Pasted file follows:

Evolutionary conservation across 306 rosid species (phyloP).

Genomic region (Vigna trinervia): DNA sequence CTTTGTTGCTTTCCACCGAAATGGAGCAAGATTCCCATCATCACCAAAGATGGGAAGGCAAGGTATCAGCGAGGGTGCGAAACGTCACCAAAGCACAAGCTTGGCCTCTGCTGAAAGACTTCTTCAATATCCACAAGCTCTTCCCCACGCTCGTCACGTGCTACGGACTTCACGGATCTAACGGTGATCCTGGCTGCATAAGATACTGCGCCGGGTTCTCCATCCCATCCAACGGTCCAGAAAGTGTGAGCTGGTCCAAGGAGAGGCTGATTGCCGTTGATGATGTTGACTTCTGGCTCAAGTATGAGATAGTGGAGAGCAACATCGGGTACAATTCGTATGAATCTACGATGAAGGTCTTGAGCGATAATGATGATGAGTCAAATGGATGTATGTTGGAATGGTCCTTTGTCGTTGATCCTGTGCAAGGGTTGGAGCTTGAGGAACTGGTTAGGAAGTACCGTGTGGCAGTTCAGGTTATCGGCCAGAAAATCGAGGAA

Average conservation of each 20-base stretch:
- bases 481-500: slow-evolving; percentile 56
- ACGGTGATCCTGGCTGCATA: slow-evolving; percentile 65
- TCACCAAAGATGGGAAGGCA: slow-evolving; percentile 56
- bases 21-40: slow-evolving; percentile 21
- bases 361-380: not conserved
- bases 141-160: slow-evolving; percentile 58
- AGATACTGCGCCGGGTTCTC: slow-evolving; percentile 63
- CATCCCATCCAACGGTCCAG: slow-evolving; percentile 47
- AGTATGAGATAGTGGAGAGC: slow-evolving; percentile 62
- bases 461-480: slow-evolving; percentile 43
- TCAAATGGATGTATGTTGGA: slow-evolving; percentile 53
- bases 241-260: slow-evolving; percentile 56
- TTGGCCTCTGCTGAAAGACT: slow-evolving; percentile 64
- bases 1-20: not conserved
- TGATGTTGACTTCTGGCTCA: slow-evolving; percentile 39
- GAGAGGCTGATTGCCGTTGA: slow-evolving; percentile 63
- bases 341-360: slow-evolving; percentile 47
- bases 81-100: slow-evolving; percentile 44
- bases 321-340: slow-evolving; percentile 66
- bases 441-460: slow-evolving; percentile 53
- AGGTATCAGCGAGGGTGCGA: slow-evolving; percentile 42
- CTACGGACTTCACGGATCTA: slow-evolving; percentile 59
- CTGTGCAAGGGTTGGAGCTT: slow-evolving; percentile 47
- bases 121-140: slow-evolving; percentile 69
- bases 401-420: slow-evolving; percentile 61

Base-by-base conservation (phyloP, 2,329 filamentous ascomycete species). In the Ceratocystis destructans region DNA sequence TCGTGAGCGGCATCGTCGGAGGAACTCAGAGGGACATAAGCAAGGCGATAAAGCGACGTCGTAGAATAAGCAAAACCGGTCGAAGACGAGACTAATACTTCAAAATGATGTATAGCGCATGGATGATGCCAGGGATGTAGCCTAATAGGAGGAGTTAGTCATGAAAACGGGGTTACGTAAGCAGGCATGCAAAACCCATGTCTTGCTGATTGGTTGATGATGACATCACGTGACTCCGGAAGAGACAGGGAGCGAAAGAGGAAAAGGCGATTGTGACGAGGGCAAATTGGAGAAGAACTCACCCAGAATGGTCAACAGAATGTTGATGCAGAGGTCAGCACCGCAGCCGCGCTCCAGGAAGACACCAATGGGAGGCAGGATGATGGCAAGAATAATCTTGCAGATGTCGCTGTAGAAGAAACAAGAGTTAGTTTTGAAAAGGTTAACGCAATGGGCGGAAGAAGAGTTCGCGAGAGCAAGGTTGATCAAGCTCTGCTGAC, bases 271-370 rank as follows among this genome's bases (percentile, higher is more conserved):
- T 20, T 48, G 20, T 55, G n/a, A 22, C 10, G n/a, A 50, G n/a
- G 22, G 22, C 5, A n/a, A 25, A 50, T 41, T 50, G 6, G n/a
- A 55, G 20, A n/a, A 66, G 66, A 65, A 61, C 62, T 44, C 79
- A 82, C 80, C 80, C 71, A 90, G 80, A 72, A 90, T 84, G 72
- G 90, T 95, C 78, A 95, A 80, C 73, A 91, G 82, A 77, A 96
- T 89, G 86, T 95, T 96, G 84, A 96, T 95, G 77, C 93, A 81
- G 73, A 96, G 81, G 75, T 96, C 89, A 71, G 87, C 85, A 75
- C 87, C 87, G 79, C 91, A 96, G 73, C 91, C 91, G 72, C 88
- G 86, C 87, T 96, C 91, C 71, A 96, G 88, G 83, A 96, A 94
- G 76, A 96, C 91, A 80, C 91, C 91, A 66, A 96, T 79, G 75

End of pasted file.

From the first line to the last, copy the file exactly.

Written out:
Evolutionary conservation across 306 rosid species (phyloP).

Genomic region (Vigna trinervia): DNA sequence CTTTGTTGCTTTCCACCGAAATGGAGCAAGATTCCCATCATCACCAAAGATGGGAAGGCAAGGTATCAGCGAGGGTGCGAAACGTCACCAAAGCACAAGCTTGGCCTCTGCTGAAAGACTTCTTCAATATCCACAAGCTCTTCCCCACGCTCGTCACGTGCTACGGACTTCACGGATCTAACGGTGATCCTGGCTGCATAAGATACTGCGCCGGGTTCTCCATCCCATCCAACGGTCCAGAAAGTGTGAGCTGGTCCAAGGAGAGGCTGATTGCCGTTGATGATGTTGACTTCTGGCTCAAGTATGAGATAGTGGAGAGCAACATCGGGTACAATTCGTATGAATCTACGATGAAGGTCTTGAGCGATAATGATGATGAGTCAAATGGATGTATGTTGGAATGGTCCTTTGTCGTTGATCCTGTGCAAGGGTTGGAGCTTGAGGAACTGGTTAGGAAGTACCGTGTGGCAGTTCAGGTTATCGGCCAGAAAATCGAGGAA

Average conservation of each 20-base stretch:
- bases 481-500: slow-evolving; percentile 56
- ACGGTGATCCTGGCTGCATA: slow-evolving; percentile 65
- TCACCAAAGATGGGAAGGCA: slow-evolving; percentile 56
- bases 21-40: slow-evolving; percentile 21
- bases 361-380: not conserved
- bases 141-160: slow-evolving; percentile 58
- AGATACTGCGCCGGGTTCTC: slow-evolving; percentile 63
- CATCCCATCCAACGGTCCAG: slow-evolving; percentile 47
- AGTATGAGATAGTGGAGAGC: slow-evolving; percentile 62
- bases 461-480: slow-evolving; percentile 43
- TCAAATGGATGTATGTTGGA: slow-evolving; percentile 53
- bases 241-260: slow-evolving; percentile 56
- TTGGCCTCTGCTGAAAGACT: slow-evolving; percentile 64
- bases 1-20: not conserved
- TGATGTTGACTTCTGGCTCA: slow-evolving; percentile 39
- GAGAGGCTGATTGCCGTTGA: slow-evolving; percentile 63
- bases 341-360: slow-evolving; percentile 47
- bases 81-100: slow-evolving; percentile 44
- bases 321-340: slow-evolving; percentile 66
- bases 441-460: slow-evolving; percentile 53
- AGGTATCAGCGAGGGTGCGA: slow-evolving; percentile 42
- CTACGGACTTCACGGATCTA: slow-evolving; percentile 59
- CTGTGCAAGGGTTGGAGCTT: slow-evolving; percentile 47
- bases 121-140: slow-evolving; percentile 69
- bases 401-420: slow-evolving; percentile 61

Base-by-base conservation (phyloP, 2,329 filamentous ascomycete species). In the Ceratocystis destructans region DNA sequence TCGTGAGCGGCATCGTCGGAGGAACTCAGAGGGACATAAGCAAGGCGATAAAGCGACGTCGTAGAATAAGCAAAACCGGTCGAAGACGAGACTAATACTTCAAAATGATGTATAGCGCATGGATGATGCCAGGGATGTAGCCTAATAGGAGGAGTTAGTCATGAAAACGGGGTTACGTAAGCAGGCATGCAAAACCCATGTCTTGCTGATTGGTTGATGATGACATCACGTGACTCCGGAAGAGACAGGGAGCGAAAGAGGAAAAGGCGATTGTGACGAGGGCAAATTGGAGAAGAACTCACCCAGAATGGTCAACAGAATGTTGATGCAGAGGTCAGCACCGCAGCCGCGCTCCAGGAAGACACCAATGGGAGGCAGGATGATGGCAAGAATAATCTTGCAGATGTCGCTGTAGAAGAAACAAGAGTTAGTTTTGAAAAGGTTAACGCAATGGGCGGAAGAAGAGTTCGCGAGAGCAAGGTTGATCAAGCTCTGCTGAC, bases 271-370 rank as follows among this genome's bases (percentile, higher is more conserved):
- T 20, T 48, G 20, T 55, G n/a, A 22, C 10, G n/a, A 50, G n/a
- G 22, G 22, C 5, A n/a, A 25, A 50, T 41, T 50, G 6, G n/a
- A 55, G 20, A n/a, A 66, G 66, A 65, A 61, C 62, T 44, C 79
- A 82, C 80, C 80, C 71, A 90, G 80, A 72, A 90, T 84, G 72
- G 90, T 95, C 78, A 95, A 80, C 73, A 91, G 82, A 77, A 96
- T 89, G 86, T 95, T 96, G 84, A 96, T 95, G 77, C 93, A 81
- G 73, A 96, G 81, G 75, T 96, C 89, A 71, G 87, C 85, A 75
- C 87, C 87, G 79, C 91, A 96, G 73, C 91, C 91, G 72, C 88
- G 86, C 87, T 96, C 91, C 71, A 96, G 88, G 83, A 96, A 94
- G 76, A 96, C 91, A 80, C 91, C 91, A 66, A 96, T 79, G 75